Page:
aishaAisha Saleem is a member of the STAND Communications Task Force. She is a first year at Barnard College in New York, and is undecided about her major. She is passionate about human rights and interested in urban studies.

A Possible End to Conflict in Syria


For the past seven years, Syria has been embroiled in civil war which has been exacerbated by the government’s use of chemical weapons against the people.  The war, responsible for at least 500,000 deaths, has consumed the attention of people around the world, not only due to its significance for the Syrian people but also because of the simultaneous rise of ISIS, the involvement of opposing world powers such as the United States and Russia, and the refugee crisis that it has sparked.  Now, after a long seven years, many believe that the war is coming to a close.

For the past two years, the regime of President Bashar al-Assad, with the help of Russia and Iran, has taken control of several rebel strongholds one city at a time.  The capture of Daraa this July has had large symbolic significance as the civil war began there in 2011, when a group of boys graffitied the words ‘the people will topple the regime’ on their school.  It served a center for rebels throughout the war, but as American forces were withdrawn, it was overtaken.  Many analysts viewed this as the beginning of the end.

Now, about three months later, the province of Idlib is the last remaining rebel stronghold.  Assad announced plans for the launch of an offensive attack on the city but was unable to actually organize the forces necessary to achieve such a victory.  On September 17, Turkey and Russia reached an agreement to both patrol Idlib.  The agreement does not guarantee a cessation of violence, , but it did lead many rebel groups to withdraw their troops from the area.  It is unclear what the future of Idlib will be exactly, but it is fairly clear to most that regime control of the province would signal an end to the war.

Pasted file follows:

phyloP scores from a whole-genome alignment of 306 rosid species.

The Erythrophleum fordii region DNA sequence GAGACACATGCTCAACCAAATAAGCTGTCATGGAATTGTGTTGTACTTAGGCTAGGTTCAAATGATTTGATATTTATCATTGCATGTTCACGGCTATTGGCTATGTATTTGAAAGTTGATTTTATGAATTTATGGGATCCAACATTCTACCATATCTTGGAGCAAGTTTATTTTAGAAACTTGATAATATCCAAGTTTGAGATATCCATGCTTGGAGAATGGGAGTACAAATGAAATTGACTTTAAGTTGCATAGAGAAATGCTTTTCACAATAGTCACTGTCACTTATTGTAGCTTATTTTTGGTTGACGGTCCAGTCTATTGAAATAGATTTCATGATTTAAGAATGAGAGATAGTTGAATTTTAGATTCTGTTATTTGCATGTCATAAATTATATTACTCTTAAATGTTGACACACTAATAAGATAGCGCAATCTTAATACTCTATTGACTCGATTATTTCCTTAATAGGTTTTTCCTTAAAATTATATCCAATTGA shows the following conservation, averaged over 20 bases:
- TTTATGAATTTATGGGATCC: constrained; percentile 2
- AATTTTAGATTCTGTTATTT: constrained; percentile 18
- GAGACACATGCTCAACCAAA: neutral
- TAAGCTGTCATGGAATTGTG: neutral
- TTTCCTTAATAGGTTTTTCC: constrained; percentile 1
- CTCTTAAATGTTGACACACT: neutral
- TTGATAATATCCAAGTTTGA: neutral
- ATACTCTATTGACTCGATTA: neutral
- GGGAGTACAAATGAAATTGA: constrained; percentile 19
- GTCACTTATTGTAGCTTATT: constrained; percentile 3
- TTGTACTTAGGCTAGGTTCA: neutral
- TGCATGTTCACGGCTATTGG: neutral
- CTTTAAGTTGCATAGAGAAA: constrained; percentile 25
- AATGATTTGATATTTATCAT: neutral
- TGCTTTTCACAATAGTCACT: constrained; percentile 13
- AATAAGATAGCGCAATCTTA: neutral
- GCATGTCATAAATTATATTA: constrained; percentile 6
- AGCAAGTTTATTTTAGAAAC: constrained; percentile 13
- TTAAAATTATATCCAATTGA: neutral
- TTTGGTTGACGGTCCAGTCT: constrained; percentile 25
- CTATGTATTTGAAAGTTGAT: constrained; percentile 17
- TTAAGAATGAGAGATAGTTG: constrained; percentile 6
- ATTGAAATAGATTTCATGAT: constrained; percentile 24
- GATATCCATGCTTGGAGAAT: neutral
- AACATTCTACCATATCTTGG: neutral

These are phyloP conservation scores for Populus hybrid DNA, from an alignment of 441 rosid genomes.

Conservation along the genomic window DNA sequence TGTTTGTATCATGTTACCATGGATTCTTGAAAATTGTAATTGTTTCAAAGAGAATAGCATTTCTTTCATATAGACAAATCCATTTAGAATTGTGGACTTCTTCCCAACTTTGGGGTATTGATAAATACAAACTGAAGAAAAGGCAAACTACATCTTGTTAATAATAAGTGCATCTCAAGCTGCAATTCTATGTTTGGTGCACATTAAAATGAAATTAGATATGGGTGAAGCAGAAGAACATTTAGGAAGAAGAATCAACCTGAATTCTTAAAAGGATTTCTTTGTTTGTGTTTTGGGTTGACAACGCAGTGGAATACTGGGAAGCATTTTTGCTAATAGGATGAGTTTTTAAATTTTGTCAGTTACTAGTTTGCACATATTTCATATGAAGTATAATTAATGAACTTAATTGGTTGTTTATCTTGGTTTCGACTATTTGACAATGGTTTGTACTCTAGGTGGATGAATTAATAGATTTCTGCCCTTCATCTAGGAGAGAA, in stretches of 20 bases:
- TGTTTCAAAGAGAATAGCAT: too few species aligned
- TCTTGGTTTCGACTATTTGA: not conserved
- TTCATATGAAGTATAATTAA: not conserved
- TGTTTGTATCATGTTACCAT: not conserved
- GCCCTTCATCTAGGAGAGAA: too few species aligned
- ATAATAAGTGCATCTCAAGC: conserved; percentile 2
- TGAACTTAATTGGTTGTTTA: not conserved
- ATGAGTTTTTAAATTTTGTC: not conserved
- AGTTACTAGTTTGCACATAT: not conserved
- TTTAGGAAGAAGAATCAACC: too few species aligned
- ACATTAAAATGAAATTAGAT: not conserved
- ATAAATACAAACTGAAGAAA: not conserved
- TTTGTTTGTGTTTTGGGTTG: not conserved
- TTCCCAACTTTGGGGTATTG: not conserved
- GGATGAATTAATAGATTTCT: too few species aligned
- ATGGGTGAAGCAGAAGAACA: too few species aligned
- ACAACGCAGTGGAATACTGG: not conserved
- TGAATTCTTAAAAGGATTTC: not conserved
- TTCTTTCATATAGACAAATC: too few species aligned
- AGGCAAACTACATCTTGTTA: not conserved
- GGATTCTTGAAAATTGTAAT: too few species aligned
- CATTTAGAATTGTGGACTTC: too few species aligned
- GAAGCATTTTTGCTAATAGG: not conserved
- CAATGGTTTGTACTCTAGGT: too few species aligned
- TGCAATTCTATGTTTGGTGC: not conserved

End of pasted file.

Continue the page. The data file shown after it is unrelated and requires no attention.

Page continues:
It is unlikely that an end to official conflict will bring peace to the nation or end the suffering of the Syrian people.  The economy has been devastated by a combination of the conflict itself and sanctions, with infrastructure destroyed, production decreasing, and a significant decrease in labor. Moreover, ending the war cannot keep extremist groups like ISIS at bay.  On October 4, the terrorist group threatened to execute hostages unless the Assad regime stopped their attacks, and on October 11, it captured about 90 women and children.  In terms of the power structure, an end to the Syrian civil war could, at this point, only be one in which President Assad maintains his corrupt leadership, at least for some period of time.  Some believe that national instability will push him out of power and lead to the introduction of a new corrupt regime.

In the meantime, UN special envoy Staffan de Mistura said the international community will work toward the introduction of a new constitution for Syria before he steps down next month.  A new constitution would be a significant step in ending the civil war, de-escalating tension, and producing real change. A committee is set to meet to discuss the issue next week in Damascus.  Reaching an agreement will be difficult, but it is the best hope for the next steps in Syria’s changing political structure.